As a former governor and now in the Senate, Sen. Warner has long fought for increased access to broadband in the Commonwealth. In December, Sen. Warner negotiated and passed COVID-19 relief legislation that included $7 billion towards broadband, including $3.2 billion for an Emergency Broadband Benefit to help low-income families maintain their internet connections, $285 million to support broadband access in minority communities, and $300 million in broadband grants modeled on bipartisan provisions Sen. Warner drafted with his colleagues. Sen. Warner has also introduced comprehensive broadband infrastructure legislation to expand access to affordable high-speed internet and has also introduced bipartisan legislation with Sens. Lindsey Graham and Tim Scott (R-SC) to establish a $10 billion Broadband Development Fund to prioritize funding for areas that currently lack service, support the deployment of advanced technologies in areas where there is the greatest need, and encourage projects that can quickly provide internet service.

According to the Federal Communications Commission (FCC), about 21 million Americans do not have access to 25/3 Mbps internet, which is the FCC’s standard for high-speed broadband. Of that 21 million, 16 million live in rural areas, while 5 million live in urban areas.

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Legislative Update

Warner highlights how response to violence was slowed by D.C. status as a non-state

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Today, February 23, 2021, the Senate Rules Committee and Homeland Security and Governmental Affairs Committee convened the first congressional hearing examining the security failures that enabled a mob supporting former President Donald Trump to overrun the U.S. Capitol on January 6. At the hearing, senators heard testimony from four officials, three of whom resigned following the attack: former Senate Sergeant-at-Arms Michael Stenger, former House Sergeant-at-Arms Paul Irving, former U.S. Capitol Police Chief (USCP) Steven Sund and Robert Contee, acting chief of the Metropolitan Police Department (MPD).

In the hearing, Sen. Warner – a senior member of the Rules Committee – questioned the witnesses about whether the response to the security breach was delayed due to D.C.’s status as a non-state. While the National Guard in other states and territories can be called up by the governor, D.C. Mayor Muriel Bowser lacked authority on January 6 to mobilize the D.C. National Guard in defense of the Capitol. Instead, the D.C. National Guard is placed under the authority of the President of the United States. The commander of the D.C. National Guard, Maj. Gen. William J. Walker, has told the press that the Pentagon restricted his authority ahead of the mob invasion, and MPD acting Chief Robert Contee testified today that he was shocked by the administration’s “reluctance” on January 6 to approve the deployment of D.C. National Guard troops to quell the violence – resulting in a delay of several hours before troops arrived at the Capitol to restore order.

“I feel like the long-term discrimination against the District – and we’ve seen it in some of the COVID legislation where they did not receive the same kind of level of support that other states did – we saw it play out in real-time on January 6, the hurdles from the previous administration. I have concerns that deployment of the Guard was affirmatively slowed down,” Sen. Warner said at today’s hearing. “As a supporter of D.C. statehood, I would like to see that move forward. But even short of that, trying to ensure that the mayor has appropriate powers going forward.”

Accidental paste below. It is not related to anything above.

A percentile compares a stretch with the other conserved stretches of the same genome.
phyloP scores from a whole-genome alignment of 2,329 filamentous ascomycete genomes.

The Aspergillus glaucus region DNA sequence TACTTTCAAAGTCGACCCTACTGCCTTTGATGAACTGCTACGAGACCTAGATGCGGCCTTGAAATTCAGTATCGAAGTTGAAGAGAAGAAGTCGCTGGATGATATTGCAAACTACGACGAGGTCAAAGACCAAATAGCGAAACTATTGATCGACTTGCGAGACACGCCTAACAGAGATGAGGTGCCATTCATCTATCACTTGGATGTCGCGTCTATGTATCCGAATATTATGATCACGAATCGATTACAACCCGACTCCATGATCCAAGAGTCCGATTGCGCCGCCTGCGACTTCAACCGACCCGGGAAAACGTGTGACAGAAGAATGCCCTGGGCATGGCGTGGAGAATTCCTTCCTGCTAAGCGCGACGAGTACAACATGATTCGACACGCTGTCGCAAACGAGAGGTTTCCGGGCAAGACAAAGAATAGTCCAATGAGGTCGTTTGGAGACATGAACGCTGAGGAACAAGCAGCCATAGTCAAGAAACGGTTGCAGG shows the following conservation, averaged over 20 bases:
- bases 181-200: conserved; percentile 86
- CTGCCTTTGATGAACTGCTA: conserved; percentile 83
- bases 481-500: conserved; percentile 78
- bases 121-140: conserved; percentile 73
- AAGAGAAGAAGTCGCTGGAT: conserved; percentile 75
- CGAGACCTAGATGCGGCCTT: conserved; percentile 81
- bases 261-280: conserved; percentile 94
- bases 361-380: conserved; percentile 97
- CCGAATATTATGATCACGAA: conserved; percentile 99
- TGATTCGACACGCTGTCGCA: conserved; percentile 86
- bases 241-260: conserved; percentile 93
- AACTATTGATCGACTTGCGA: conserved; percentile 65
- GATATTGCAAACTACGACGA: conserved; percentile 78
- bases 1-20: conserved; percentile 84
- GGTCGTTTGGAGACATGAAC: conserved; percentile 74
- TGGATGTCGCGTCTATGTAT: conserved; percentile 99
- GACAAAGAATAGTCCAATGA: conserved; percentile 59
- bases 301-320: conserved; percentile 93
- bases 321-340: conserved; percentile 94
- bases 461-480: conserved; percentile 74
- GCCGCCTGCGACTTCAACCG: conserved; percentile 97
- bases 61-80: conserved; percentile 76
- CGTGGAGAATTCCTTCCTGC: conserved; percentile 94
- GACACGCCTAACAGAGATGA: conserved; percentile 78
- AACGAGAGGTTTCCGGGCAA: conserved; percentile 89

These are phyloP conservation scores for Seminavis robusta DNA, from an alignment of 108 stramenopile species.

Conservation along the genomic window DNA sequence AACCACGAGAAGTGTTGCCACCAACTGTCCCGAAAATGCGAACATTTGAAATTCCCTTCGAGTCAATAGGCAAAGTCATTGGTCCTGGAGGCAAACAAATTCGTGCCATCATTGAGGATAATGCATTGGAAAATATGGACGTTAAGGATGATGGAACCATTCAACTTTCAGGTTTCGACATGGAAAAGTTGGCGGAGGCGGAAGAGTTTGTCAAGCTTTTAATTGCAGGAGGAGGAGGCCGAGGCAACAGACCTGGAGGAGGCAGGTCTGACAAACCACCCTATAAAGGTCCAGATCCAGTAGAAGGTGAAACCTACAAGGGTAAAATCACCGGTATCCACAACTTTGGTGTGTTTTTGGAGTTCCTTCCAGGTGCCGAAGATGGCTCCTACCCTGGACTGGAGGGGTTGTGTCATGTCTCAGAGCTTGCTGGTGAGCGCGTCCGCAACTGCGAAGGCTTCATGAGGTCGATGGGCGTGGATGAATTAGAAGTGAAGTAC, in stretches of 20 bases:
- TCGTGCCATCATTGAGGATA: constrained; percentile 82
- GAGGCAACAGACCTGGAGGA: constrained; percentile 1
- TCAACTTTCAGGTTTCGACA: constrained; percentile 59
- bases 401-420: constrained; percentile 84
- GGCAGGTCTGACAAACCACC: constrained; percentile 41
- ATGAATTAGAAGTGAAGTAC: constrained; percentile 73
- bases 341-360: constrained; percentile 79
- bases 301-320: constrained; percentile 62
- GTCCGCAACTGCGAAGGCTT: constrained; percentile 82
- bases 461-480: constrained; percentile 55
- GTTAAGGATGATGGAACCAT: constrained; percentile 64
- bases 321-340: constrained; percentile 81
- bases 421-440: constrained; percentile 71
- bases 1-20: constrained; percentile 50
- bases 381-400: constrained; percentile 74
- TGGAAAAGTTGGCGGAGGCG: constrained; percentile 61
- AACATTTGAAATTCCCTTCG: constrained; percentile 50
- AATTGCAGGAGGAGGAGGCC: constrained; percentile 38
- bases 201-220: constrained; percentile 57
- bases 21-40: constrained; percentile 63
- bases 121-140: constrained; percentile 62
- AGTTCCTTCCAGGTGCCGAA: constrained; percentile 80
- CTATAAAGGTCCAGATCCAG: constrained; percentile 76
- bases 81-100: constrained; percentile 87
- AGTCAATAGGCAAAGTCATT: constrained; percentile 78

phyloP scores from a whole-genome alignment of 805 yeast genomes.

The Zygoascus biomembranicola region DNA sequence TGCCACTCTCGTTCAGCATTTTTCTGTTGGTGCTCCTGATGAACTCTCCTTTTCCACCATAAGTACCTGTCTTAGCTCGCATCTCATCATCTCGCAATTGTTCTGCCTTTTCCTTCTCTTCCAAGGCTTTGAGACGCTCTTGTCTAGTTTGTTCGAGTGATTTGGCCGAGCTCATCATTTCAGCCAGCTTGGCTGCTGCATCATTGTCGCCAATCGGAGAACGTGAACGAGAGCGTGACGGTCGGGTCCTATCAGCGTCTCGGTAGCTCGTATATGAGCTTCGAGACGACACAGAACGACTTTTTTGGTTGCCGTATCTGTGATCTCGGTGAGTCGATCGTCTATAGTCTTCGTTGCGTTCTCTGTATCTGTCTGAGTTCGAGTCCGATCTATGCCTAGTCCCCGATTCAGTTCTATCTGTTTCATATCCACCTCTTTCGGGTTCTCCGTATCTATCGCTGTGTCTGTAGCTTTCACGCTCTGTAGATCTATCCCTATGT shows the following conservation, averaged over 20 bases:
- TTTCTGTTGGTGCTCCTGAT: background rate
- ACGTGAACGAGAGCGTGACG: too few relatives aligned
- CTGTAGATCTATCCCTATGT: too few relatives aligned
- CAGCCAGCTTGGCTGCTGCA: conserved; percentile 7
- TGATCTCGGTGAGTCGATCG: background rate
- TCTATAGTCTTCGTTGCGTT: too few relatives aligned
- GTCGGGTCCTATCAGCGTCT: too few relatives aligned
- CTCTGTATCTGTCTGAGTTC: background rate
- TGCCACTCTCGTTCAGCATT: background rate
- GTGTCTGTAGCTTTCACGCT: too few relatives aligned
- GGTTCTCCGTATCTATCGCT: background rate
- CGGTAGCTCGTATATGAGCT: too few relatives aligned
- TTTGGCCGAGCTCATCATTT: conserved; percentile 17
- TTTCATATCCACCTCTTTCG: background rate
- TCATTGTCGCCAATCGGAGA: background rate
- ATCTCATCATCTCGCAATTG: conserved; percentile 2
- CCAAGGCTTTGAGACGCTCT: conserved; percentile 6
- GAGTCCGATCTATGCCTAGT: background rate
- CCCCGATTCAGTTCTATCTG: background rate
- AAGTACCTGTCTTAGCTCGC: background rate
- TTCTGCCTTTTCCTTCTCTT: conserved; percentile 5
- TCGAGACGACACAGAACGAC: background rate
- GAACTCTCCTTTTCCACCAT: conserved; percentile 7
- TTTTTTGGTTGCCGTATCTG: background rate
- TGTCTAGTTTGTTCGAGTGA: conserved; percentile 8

Sen. Warner is an original co-sponsor of the Washington, D.C. Admission Act, legislation to make the District of Columbia the 51st state. He is also an original co-sponsor of the District of Columbia National Guard Home Rule Act, legislation to grant the District of Columbia full control over the D.C. National Guard and the Metropolitan Police Department.

At today’s hearing, the senators also heard a terrifying and moving firsthand account of the January 6 attack from USCP Captain Carneysha Mendoza.

At the hearing, Sen. Warner, the Chairman of the Senate Select Committee on Intelligence, also questioned whether the Federal Bureau of Investigation (FBI) was adequately sharing threat information with D.C. and Capitol police ahead of January 6. According to press reports, the FBI field office in Norfolk issued a field bulletin on January 5 warning of the potential for violence on January 6, but former USCP chief Sund testified today that he learned of the report only after the attack.

“I had a number of conversations [with the FBI ahead of January 6.] I called Director Wray on Monday the 4th, trying to express concerns that there might be this kind of activity. I never expected this level of violence. I had a number of conversations with senior FBI leadership on the 5th through the 6th. Candidly, I don’t think even the full FBI could have been fully informed of what was going to come to pass – but I felt like the FBI felt that they were in better shape in terms of intel and preparation than what came to be the case,” Sen. Warner said today.

Sen. Warner concluded, “Let me just say that my concern is that, in Virginia, we’ve seen these kind of anti-government extremists take to the streets in Charlottesville in 2017, resulting in the death of Heather Heyer. We’ve seen the same kind of groups come to the forefront on January 6. I think this is an ongoing threat to national security. I feel at times that, while the FBI and others have pointed this out, that it didn’t get the level of serious review that it should have with the prior administration. I know I felt at times that they did not want to take the information that was coming out of the FBI. I hope on a going-forward basis we’re going to be able to be more coordinated in terms of taking on anti-government extremism, whether it comes from the left or the right. This is a real, ongoing threat. I can tell you from our Intelligence Committee, that we’ve seen that many of these groups have connections and ties to anti-government extremist groups in Europe.”